Malaysia through the eyes of a Middle Eastern expat
There is no doubt that getting out of our comfort zone by taking a trip and travel to unknown places could stretch our limitations and help us grow. However, re-locating and living in a new place for a longer time can teach us many more things that a tourist wouldn’t be able to experience in a short period of time. I have lived and studied in Malaysia for several years. During that time, I have discovered many new possibilities and learned many aspects about this country I otherwise wouldn’t have known existed in beautiful and diverse part of the world. In part one of this article I will detail some of the insights I gained while I was there.
Mixed populations and culture
The most prominent aspect of Malaysia’s population and culture is that it’s comprised of several different ethnicities, namely ethnic-Malay (60%), Chinese (25%), Indian (10%), with other groups representing the remaining 5%. Malaysia also has one of the largest such mixed parentage individuals in the world. I personally think that they could be one of the best models representing tolerance, acceptance, humanity and modern in the region, despite the many cultural differences. Thereon, Malaysia has strong historical and people-to-people connections with China, India and Indonesia, which are three out of the four most populated countries in the world. This is a crucial point to recognise, as Malaysia, alongside Singapore, is one of the central business hubs of South East Asia.
The indigenous people of Malaysia are called “Orang Asli” which can be translated as the “original people”. The Orang Asli, together with the tribes in East Malaysia have a special status of Bumiputera in the constitution, with the term meaning “the prince of the soil or earth”. The status gives them certain rights as opposed to the non-Bumiputera. This is an important aspect of Malaysian societal and hierarchal systems you will need to become familiar with if you plan on doing business here.
It is also interesting to note that Malaysia has a substantial number of foreign workers in various sectors such as manufacturing, agriculture, and construction from the ASEAN region and the Indian subcontinent. There are also foreign students and expatriates from many different countries around the world compared to other South East Asian countries. Malaysia also has a strong relationship with Middle Eastern countries, through a shared religion, connected air links and bi-lateral entry visa processes that make two way-travel much easier.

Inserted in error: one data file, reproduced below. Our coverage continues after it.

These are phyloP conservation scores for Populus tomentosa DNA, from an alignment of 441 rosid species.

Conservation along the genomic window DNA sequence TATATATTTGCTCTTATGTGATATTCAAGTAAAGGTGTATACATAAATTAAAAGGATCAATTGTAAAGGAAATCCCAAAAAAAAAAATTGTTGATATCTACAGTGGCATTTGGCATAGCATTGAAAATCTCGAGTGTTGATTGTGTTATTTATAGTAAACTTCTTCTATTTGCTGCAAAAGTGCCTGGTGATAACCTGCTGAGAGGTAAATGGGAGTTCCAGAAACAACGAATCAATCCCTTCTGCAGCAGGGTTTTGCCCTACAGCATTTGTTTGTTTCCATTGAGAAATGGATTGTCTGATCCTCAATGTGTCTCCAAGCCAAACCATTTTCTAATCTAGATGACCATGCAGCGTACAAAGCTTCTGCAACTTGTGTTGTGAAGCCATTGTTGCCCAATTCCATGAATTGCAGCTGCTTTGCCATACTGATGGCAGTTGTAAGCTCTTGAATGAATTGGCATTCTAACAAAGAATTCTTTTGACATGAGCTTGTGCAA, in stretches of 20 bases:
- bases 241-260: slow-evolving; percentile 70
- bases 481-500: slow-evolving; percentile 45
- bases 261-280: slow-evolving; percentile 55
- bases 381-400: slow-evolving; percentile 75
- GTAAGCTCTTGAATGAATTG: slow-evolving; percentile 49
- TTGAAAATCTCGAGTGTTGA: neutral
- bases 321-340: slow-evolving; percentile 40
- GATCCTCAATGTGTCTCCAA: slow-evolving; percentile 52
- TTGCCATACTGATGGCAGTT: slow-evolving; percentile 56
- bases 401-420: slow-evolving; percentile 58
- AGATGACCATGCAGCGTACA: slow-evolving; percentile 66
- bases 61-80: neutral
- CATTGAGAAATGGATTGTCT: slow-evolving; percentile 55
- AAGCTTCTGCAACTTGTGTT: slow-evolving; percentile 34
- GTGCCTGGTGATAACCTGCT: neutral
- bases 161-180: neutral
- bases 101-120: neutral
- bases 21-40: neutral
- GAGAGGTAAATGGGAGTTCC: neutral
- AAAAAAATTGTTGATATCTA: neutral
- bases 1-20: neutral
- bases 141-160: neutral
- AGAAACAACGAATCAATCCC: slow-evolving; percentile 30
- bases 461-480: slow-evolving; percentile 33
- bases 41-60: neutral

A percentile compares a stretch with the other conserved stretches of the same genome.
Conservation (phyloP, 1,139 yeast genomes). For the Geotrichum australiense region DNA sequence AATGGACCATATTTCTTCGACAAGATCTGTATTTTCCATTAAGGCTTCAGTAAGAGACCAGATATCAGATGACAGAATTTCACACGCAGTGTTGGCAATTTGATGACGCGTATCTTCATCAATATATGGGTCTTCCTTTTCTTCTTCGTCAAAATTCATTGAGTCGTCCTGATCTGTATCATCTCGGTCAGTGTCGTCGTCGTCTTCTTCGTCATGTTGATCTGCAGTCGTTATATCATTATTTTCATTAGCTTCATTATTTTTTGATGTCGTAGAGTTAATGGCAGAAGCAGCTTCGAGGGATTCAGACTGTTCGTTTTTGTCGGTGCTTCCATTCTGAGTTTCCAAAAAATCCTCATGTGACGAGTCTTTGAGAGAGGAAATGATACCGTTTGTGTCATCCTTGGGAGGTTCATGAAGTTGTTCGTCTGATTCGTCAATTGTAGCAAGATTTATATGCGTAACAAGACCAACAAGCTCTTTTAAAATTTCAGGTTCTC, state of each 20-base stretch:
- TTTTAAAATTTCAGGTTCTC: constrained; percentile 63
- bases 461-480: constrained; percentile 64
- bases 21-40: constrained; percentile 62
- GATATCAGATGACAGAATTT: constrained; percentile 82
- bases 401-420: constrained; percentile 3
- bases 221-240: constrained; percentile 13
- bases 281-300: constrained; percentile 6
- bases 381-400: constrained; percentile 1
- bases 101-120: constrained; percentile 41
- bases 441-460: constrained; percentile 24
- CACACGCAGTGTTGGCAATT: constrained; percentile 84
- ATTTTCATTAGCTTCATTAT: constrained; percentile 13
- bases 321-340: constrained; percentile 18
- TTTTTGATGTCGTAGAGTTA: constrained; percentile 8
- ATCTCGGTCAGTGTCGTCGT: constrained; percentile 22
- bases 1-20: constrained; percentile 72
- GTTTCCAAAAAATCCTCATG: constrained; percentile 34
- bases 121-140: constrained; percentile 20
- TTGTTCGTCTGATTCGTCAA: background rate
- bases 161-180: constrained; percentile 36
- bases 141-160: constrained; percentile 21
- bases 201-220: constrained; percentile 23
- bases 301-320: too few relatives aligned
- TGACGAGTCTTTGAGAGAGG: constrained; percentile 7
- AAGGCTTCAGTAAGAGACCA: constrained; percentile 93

Malaysia is neighboured by Thailand in the north, Indonesia in the south, and the Philippines to the east. It is on the Strait of Malacca, which connects the Far East to Asia, Europe and the Middle East. The country has 13 states, with 11 of these located in Western Malaysia (Peninsular Malaysia) and two states in East Malaysia. The countries’ two major islands are separated by 640 kilometres of the South China Sea. Comparing the two, East Malaysia is less developed and populated, but is abundant in natural resources, such as timber, oil and gas. The majority of indigenous tribes, other than the Orang Asli live there, and it is where most hydrocarbon projects in the country are based. Compared to its neighbours in Thailand and Indonesia, Malaysia enjoys a lower risk of natural disasters, which is an upside supply chain security and large infrastructure and mining operations.
Lower language barriers
The country’s official language is Malay, the mother tongue of the majority of the population of the country.
However, Malaysia is a truly multi-lingual society, with English being prevalent in Kuala Lumpur, especially amongst business people and within the education and professional service sectors. Compulsory English courses are taught in primary and secondary schools, and amongst the youth it is becoming more and more common. Chinese-Mandarin is another language practiced widely, although some Chinese-Malay also speak Cantonese, the language of Hong Kong. Tamil is the main language of Indian Malaysians.
Despite the rising proliferation of English, there is still a wide berth for miscommunication, especially when doing business there. It is necessary to speak more slowly, with short sentences and without Western jargon, in order to ensure your discussion is clear for both parties. Also, you can’t stereotype language speakers in Malaysia by their looks. I remember an organizer of a team-building event who was Indian Malay, but was fluent with my Chinese-Malaysian teammates. He learnt Chinese in his hometown because there was only a Chinese school to attend, so he had built a familiarity with Chinese culture from his formative years.
Australia and Malaysia have a long historical relationship of political and economic cooperation, with 2015 marking the 60th anniversary of Australia’s diplomatic presence in the country, which began just two years after the independence of Federation of Malaya.
The landmark Trans-Pacific Partnership agreement signed in October 2015 will open many opportunities for Australian businesses in terms of improving Malaysian market access for ICT, healthcare, manufacturing, education, agricultural exports, professional services (legal, engineering, construction) and for the first time Australian companies will be able to tender for government procurement contracts.
I’m looking to utilise my time in Malaysia as a platform to develop my understanding of how the Middle East and Australia’s historical ties to Malaysia and other South East Asian nations can be improved and consolidated into the future.